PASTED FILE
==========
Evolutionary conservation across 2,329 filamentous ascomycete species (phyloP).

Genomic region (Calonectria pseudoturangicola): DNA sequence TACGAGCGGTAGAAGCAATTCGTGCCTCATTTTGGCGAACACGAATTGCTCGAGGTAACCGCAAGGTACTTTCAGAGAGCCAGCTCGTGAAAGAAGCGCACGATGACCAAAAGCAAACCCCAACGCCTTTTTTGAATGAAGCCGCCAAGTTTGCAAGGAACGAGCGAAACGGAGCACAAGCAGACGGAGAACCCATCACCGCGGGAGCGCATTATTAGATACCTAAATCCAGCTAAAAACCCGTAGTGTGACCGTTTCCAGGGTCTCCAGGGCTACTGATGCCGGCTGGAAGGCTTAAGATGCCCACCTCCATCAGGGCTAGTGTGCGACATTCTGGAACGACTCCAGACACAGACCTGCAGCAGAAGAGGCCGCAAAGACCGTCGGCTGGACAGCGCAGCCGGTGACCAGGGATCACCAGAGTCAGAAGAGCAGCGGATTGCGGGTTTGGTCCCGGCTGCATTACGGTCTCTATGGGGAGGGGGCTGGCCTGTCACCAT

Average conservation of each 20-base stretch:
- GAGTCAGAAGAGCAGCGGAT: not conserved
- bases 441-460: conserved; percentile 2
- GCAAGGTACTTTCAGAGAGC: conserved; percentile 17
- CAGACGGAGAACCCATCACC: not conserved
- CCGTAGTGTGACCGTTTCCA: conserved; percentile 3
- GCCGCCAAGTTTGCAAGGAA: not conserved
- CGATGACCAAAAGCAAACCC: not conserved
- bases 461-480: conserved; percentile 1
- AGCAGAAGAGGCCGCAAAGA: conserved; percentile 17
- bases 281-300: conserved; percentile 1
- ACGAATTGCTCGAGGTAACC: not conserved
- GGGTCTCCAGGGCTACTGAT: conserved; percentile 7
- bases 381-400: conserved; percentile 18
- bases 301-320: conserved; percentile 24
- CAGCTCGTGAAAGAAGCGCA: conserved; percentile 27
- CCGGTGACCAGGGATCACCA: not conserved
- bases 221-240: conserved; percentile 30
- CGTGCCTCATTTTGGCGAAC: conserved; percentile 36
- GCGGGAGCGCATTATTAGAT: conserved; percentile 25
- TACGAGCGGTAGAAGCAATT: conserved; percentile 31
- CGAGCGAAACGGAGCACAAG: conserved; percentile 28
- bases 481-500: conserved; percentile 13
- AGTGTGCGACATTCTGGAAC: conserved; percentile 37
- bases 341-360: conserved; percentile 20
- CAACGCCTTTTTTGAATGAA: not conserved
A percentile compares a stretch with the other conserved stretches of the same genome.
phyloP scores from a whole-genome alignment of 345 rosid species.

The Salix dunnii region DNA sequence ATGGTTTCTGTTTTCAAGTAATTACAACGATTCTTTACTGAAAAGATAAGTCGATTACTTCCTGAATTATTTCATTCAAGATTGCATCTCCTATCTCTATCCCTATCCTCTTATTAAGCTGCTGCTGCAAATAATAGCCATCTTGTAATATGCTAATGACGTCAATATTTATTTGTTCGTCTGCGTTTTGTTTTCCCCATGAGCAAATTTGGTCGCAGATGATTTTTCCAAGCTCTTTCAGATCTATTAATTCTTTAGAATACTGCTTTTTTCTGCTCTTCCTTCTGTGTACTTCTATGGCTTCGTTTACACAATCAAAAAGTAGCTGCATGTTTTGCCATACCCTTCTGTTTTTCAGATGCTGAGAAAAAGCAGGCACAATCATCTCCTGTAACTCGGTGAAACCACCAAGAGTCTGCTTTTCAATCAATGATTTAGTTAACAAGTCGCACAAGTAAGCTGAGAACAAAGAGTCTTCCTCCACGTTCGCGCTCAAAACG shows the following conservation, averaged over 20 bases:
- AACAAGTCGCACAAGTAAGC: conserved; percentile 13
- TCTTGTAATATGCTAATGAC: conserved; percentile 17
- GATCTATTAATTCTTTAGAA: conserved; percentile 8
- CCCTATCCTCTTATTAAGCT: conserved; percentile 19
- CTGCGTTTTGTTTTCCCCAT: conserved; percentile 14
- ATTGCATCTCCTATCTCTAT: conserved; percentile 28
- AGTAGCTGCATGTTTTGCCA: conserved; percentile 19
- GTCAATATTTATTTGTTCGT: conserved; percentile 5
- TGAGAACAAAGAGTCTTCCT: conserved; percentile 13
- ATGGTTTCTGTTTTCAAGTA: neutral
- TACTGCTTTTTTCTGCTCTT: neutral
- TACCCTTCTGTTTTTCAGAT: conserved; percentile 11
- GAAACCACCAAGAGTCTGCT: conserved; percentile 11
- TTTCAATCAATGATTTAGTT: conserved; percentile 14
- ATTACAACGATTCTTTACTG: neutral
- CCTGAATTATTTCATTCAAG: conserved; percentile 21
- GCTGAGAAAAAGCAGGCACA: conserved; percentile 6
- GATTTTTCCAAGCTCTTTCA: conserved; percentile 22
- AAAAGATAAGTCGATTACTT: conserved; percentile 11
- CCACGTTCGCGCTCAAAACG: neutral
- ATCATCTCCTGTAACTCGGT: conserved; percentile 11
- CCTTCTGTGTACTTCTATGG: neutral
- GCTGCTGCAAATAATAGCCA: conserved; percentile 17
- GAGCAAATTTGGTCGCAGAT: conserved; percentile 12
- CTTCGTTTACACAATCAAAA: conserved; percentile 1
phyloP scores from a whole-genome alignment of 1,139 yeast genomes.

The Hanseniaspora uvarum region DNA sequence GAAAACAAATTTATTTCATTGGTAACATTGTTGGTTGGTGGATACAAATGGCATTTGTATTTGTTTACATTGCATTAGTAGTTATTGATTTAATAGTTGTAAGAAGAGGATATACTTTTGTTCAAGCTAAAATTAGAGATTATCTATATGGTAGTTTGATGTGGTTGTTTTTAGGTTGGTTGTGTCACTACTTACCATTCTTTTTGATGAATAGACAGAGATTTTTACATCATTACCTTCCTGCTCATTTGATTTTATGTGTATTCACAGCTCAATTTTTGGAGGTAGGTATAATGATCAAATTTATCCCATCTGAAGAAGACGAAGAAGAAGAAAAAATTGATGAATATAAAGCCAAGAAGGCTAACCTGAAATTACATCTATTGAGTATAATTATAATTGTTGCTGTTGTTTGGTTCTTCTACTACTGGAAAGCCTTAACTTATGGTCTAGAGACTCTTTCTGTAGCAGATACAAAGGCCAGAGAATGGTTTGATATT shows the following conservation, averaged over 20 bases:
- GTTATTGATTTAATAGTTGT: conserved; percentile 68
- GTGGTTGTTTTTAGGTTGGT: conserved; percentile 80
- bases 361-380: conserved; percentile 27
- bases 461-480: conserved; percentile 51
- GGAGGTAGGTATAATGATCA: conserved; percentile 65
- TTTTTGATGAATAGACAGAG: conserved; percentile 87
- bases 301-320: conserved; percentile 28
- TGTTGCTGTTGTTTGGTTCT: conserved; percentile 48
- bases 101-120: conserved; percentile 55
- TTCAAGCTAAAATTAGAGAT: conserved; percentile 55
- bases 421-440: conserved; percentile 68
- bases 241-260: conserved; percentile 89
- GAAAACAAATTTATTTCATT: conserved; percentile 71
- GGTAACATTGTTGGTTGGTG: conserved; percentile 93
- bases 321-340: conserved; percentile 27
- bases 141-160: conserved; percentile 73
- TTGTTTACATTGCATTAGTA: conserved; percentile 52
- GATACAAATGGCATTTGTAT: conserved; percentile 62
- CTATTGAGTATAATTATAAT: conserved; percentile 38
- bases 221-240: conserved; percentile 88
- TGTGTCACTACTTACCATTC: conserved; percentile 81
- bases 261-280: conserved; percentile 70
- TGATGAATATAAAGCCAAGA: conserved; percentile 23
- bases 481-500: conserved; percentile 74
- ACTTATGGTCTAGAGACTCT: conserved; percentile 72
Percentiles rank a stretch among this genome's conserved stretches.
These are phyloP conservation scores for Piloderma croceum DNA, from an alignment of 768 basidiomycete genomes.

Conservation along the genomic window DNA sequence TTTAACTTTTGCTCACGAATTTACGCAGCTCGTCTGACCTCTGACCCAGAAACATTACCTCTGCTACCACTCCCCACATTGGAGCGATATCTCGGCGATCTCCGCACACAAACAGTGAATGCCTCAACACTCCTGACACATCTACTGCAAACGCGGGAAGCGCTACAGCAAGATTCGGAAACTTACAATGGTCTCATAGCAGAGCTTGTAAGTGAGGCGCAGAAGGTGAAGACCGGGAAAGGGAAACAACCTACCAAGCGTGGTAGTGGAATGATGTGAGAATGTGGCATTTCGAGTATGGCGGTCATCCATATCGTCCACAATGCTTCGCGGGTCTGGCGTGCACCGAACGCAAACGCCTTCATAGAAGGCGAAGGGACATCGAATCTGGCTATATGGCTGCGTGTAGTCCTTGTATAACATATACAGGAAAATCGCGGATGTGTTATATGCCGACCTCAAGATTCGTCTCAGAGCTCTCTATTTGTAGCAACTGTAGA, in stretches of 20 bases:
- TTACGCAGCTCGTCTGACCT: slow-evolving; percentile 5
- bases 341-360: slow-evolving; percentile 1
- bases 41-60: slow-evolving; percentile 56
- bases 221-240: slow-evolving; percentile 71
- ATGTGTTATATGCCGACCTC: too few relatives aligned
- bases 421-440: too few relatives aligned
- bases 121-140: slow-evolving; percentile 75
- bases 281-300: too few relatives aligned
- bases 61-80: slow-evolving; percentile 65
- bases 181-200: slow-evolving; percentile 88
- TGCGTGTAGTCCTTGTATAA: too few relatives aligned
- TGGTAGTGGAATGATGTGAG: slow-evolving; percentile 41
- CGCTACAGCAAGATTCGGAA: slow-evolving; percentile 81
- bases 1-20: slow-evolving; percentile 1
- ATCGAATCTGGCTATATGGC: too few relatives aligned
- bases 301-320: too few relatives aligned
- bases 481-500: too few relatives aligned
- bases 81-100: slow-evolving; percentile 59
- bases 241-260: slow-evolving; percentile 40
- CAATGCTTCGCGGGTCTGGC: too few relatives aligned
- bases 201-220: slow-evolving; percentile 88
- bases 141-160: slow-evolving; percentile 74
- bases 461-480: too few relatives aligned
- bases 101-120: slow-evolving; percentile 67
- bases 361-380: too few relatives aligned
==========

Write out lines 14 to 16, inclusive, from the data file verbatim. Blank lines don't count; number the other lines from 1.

- ACGAATTGCTCGAGGTAACC: not conserved
- GGGTCTCCAGGGCTACTGAT: conserved; percentile 7
- bases 381-400: conserved; percentile 18